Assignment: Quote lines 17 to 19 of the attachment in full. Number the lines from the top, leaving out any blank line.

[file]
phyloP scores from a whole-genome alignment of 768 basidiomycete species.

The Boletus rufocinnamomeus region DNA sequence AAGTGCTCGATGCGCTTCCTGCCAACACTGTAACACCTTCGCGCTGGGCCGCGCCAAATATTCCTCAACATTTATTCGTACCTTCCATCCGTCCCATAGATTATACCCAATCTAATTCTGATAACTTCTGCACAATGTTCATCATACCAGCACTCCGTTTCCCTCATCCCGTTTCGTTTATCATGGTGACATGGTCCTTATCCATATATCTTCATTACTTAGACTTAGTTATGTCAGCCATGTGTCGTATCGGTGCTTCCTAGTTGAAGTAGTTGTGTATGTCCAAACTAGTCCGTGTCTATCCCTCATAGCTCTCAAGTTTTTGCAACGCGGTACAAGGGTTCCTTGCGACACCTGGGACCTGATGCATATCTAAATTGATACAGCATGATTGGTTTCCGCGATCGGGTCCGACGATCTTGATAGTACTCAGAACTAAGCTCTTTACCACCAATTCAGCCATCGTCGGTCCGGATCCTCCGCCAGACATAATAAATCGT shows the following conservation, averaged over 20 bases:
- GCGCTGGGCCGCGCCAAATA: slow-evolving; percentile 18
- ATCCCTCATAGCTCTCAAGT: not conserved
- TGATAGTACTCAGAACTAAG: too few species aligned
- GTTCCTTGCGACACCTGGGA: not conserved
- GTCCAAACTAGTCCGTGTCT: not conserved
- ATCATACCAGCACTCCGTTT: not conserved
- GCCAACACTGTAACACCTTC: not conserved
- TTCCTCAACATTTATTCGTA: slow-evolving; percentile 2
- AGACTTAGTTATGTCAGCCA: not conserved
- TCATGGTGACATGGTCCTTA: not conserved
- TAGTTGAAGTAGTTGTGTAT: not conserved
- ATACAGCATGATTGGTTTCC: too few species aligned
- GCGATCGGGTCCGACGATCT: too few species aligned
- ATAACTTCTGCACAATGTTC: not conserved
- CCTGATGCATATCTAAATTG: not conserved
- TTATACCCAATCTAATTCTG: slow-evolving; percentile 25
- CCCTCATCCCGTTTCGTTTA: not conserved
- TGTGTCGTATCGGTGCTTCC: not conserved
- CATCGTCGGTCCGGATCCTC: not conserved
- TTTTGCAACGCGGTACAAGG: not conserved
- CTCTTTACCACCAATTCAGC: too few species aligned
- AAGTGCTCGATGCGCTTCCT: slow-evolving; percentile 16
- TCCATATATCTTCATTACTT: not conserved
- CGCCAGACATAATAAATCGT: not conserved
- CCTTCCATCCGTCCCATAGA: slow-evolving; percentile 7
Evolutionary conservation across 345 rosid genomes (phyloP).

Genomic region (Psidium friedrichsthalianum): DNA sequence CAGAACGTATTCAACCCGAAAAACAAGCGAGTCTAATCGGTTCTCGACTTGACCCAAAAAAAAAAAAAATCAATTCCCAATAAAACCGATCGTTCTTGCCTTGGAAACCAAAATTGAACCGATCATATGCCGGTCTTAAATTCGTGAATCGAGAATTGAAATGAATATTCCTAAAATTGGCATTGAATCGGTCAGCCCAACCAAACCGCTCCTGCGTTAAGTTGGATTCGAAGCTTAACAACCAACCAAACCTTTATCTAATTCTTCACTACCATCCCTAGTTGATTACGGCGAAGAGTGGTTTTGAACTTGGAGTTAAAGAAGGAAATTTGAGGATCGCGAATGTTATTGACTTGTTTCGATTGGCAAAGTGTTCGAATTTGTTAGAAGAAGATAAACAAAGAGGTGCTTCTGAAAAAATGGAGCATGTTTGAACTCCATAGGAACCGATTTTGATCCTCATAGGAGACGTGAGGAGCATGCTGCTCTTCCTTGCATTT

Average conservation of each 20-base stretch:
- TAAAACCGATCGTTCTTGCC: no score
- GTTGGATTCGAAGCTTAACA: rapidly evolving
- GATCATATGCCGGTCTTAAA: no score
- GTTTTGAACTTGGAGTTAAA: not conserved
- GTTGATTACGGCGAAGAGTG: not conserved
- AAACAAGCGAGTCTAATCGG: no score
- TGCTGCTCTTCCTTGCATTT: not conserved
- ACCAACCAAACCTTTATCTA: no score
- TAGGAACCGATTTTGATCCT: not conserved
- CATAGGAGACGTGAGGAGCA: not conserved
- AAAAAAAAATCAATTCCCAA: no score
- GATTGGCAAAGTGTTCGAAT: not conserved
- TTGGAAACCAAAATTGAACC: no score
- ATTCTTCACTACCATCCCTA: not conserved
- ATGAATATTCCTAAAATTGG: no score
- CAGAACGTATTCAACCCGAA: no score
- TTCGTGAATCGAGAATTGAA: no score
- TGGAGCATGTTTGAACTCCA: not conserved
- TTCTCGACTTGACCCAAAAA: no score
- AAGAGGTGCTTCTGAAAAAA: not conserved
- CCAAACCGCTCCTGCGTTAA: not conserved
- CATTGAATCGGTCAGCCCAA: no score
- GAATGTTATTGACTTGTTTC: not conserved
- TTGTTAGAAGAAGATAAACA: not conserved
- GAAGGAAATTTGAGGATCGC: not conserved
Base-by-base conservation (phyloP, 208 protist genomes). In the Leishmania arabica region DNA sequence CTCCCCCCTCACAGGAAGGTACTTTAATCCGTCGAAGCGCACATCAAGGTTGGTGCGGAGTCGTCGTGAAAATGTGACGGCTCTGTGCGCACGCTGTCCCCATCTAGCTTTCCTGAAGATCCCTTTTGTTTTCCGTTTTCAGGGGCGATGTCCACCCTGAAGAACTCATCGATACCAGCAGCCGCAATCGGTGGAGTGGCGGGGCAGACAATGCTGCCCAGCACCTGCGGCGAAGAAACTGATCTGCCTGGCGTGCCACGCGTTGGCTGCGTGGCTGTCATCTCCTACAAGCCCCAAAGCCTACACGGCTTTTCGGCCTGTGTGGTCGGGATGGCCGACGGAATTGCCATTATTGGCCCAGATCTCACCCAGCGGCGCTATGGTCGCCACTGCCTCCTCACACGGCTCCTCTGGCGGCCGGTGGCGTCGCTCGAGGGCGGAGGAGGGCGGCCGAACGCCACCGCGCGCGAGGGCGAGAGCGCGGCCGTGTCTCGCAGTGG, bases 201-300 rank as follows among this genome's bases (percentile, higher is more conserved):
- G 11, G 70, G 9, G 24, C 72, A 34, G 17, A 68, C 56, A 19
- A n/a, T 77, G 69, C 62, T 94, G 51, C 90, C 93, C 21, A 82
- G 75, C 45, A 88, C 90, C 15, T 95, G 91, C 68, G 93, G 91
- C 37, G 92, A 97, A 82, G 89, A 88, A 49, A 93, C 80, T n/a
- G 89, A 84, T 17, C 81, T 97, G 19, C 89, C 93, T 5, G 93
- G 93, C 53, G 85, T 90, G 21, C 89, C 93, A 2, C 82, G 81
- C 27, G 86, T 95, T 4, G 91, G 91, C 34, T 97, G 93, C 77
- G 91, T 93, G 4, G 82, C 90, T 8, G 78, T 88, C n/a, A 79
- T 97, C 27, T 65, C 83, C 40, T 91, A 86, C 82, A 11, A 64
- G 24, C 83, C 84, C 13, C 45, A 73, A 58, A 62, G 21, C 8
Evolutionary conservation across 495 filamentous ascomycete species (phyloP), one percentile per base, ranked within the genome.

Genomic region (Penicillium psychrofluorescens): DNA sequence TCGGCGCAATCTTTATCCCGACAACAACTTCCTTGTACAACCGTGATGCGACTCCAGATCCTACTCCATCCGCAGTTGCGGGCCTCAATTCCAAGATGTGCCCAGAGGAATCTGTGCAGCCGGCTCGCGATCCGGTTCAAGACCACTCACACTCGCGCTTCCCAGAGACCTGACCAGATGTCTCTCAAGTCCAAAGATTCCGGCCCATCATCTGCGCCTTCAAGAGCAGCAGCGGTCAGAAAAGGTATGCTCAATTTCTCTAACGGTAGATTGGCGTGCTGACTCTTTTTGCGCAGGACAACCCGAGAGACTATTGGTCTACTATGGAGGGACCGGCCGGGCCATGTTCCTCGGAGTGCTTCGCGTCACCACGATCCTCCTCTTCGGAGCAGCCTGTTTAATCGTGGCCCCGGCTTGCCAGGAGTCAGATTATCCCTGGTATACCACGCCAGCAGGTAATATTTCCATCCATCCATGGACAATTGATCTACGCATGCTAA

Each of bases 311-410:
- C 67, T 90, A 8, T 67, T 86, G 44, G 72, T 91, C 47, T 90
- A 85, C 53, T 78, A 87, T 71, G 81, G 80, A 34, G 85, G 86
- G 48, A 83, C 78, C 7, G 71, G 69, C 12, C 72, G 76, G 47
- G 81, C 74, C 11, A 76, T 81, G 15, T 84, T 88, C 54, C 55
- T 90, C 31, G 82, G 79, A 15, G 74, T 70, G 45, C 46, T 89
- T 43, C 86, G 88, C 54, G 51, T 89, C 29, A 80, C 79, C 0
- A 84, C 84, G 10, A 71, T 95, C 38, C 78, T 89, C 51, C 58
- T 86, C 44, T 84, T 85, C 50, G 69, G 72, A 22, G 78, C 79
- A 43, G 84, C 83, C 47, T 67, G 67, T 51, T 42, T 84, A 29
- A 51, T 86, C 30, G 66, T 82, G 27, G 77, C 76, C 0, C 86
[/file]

- CCTGATGCATATCTAAATTG: not conserved
- TTATACCCAATCTAATTCTG: slow-evolving; percentile 25
- CCCTCATCCCGTTTCGTTTA: not conserved